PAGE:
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18 Aug 2022

Pollok House art goes wild!

A portrait of a man in armour has been added to with new features drawn in including black glasses, a bright blue bow tie and he is holding a snooker cue. The portrait has been hung in a tree.
The Pollok House art collection gets a 21st-century twist | Image by Leading Lines/Dougie Cunningham
Pollok House artworks have been given a light-hearted new look and relocated throughout Pollok Park, as part of a creative approach to highlight the treasures to be discovered within the historic house.

Update | March 2024: Pollok House is now closed for approximately two years to facilitate the second phase of a £4 million programme of investment led by Glasgow City Council. The works will comprise roof and general building fabric repairs.

The Art Gone Wild trail featuring ten masterpieces from the Pollok House collection (reproduced with some modern tweaks!) is being displayed on lamp posts, gates and tree branches lining the route from The Burrell Collection to Pollok House. Packed with contemporary references including taking the perfect selfie with William Blake, an 18th-century superhero, a skater boy after Gainsborough, and a game of pool with Philip II of Spain, the trail is designed to bring a bit of humour to art history, to break down stereotypes when it comes to visiting stately homes like Pollok House and encouraging discussion about the paintings themselves.

Pollok House, the magnificent 18th-century seat of the Maxwell Stirling family, was gifted to the people of Glasgow in 1966 along with its world-class art collection. Largely assembled by Sir William Stirling Maxwell in the 19th century, the collection boasts work by Old Masters – defined as European paintings dating roughly from the 13th to 18th centuries – including famous names such as El Greco, William Blake, and Alonso Sanchez Coello (to whom the collection’s most famous painting, Lady in a fur wrap, was attributed in 2019).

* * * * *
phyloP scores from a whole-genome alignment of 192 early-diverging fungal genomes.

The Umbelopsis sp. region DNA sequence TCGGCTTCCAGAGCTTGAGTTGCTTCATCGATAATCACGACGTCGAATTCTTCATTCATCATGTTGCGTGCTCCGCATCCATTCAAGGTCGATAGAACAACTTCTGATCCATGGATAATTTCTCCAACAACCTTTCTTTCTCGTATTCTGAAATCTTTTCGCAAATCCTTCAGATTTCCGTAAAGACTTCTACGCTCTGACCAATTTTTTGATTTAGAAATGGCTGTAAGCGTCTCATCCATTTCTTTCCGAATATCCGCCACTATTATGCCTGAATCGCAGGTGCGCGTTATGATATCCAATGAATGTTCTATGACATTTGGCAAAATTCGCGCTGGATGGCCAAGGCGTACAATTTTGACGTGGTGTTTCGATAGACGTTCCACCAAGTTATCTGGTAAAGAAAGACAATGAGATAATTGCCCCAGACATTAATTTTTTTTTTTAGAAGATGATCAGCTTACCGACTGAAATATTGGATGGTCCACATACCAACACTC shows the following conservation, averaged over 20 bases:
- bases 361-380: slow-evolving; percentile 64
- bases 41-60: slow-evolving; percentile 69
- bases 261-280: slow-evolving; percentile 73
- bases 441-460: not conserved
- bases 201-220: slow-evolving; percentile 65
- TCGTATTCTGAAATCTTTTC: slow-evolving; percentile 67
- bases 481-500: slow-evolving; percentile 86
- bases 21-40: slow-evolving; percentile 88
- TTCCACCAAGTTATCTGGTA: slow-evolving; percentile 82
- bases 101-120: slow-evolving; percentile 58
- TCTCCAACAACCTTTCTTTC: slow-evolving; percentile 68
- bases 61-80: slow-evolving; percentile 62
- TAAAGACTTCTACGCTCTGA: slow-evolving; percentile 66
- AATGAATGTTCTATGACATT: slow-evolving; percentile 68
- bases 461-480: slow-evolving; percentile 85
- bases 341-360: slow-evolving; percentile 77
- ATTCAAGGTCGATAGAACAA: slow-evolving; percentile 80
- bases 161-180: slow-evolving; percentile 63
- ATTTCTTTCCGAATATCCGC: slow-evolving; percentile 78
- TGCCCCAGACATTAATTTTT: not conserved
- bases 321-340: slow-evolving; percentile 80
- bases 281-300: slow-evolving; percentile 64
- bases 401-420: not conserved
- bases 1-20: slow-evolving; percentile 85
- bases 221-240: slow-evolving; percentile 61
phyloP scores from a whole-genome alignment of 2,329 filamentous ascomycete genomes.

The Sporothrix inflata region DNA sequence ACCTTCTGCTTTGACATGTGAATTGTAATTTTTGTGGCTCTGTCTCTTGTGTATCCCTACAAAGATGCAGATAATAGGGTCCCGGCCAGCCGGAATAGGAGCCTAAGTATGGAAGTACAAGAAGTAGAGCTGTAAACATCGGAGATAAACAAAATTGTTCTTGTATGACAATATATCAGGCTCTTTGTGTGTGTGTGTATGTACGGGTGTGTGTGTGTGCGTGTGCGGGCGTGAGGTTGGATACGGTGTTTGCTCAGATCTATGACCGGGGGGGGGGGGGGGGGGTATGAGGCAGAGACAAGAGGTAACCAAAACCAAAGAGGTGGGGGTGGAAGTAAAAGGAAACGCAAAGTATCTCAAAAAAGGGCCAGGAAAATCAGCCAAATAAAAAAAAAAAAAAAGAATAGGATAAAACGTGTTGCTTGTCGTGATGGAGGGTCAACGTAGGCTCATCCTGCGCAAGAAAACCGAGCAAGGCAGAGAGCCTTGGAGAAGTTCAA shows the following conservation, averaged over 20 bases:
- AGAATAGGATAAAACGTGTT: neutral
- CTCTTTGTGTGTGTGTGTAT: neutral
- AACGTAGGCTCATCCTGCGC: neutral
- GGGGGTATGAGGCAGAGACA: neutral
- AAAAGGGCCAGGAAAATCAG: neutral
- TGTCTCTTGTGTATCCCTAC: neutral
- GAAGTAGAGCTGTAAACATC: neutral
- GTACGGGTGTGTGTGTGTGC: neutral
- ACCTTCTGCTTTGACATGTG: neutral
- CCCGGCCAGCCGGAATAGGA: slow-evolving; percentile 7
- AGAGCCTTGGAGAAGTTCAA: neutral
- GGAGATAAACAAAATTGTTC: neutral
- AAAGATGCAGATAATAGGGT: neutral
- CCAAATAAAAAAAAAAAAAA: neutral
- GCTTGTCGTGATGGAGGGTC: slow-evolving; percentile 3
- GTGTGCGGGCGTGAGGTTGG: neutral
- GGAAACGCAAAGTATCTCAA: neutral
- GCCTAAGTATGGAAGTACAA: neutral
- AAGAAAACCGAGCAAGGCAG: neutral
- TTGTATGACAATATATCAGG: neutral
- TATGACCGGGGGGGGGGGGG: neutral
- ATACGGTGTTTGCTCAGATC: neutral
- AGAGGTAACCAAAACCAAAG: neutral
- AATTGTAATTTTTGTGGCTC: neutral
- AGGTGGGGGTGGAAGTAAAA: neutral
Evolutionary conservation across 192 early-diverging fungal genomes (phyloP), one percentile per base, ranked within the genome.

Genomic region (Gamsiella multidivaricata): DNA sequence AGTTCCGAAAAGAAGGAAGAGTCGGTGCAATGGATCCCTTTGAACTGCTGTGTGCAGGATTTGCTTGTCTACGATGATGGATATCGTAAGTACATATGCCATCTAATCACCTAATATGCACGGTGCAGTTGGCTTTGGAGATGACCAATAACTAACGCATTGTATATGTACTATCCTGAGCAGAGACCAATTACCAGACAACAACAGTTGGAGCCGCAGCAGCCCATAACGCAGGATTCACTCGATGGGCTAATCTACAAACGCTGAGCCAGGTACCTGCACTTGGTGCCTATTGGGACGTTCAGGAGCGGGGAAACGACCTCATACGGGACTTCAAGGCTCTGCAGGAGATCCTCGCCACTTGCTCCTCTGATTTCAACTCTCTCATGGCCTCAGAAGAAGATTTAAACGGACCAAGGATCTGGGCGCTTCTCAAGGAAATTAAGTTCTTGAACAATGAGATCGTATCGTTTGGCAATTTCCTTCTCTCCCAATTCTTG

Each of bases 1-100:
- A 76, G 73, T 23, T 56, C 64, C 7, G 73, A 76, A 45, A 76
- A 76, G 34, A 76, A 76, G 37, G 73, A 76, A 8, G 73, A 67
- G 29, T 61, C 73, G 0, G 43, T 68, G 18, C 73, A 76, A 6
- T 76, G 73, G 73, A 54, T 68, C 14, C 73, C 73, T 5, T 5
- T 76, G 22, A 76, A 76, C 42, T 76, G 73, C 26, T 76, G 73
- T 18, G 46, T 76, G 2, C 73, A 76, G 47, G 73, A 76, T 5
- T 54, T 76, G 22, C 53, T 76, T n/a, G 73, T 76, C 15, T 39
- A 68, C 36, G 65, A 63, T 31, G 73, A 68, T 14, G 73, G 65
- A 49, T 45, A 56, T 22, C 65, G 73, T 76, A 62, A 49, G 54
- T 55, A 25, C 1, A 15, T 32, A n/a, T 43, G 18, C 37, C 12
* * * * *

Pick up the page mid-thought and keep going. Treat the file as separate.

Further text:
The famous collection is gradually returning to the walls of Pollok House after a period in storage. With the reopening earlier this year of The Burrell Collection, this leafy corner of Glasgow’s southside is fast becoming one of Scotland’s leading cultural destinations. However, few of the tens of thousands of visitors who have visited The Burrell Collection have perhaps realised that another collection awaits them only a few minutes away.

This was the challenge for Alexis McCluskey, Engagement Manager at Pollok House, who was asked to develop new way to help direct visitors between The Burrell Collection and Pollok House.

‘We wanted visitors to get a sense of our collections and a taste of what Pollok House has to offer. With true Glasgow gallus, working with a team of volunteers all based in the local area, we put together our own take with some 21st-century edits to our famous artworks! It’s fun and creative and we hope will encourage people to come and see the originals hanging in Pollok House.’

A woman bikes down an avenue lined with trees in a park. On her left is a black railing fence separating the park itself from this roadway. Just behind the fence there is a tree with a portrait hanging from it.
On the trail at Pollok Park | Image by Leading Lines/Dougie Cunningham
“This temporary trail is certainly tongue-in-cheek, it is meant to make you smile, but it also opens discussions on many key themes within our collection: ideas of masculinity, fashion, power, the representation of women, militarism and hero worship, amongst other topics.”
Dr Samuel Gallacher
Operations Manager (Glasgow & Ben Lomond)

The Art Gone Wild trail is one of several projects that have been set up to answer the question, ‘How do we find new audiences for Old Masters?’, a theme which will be explored in greater detail in a free afternoon symposium hosted at Pollok House on Sunday 25 September 2022. Part of the nationwide Art History Festival organised by the Association for Art History, the development of the Art Gone Wild trail will be presented in greater detail alongside the Trust’s new project on telling the history of the Habsburgs to family audiences through the art collection at Pollok House. The symposium is free, but booking is essential.

Book now: Paintings Gone Wild, New Audiences for Old Masters

The Art Gone Wild Trail is open now and will run until 31 October 2022 in Pollok Country Park, linking The Burrell Collection with Pollok House.

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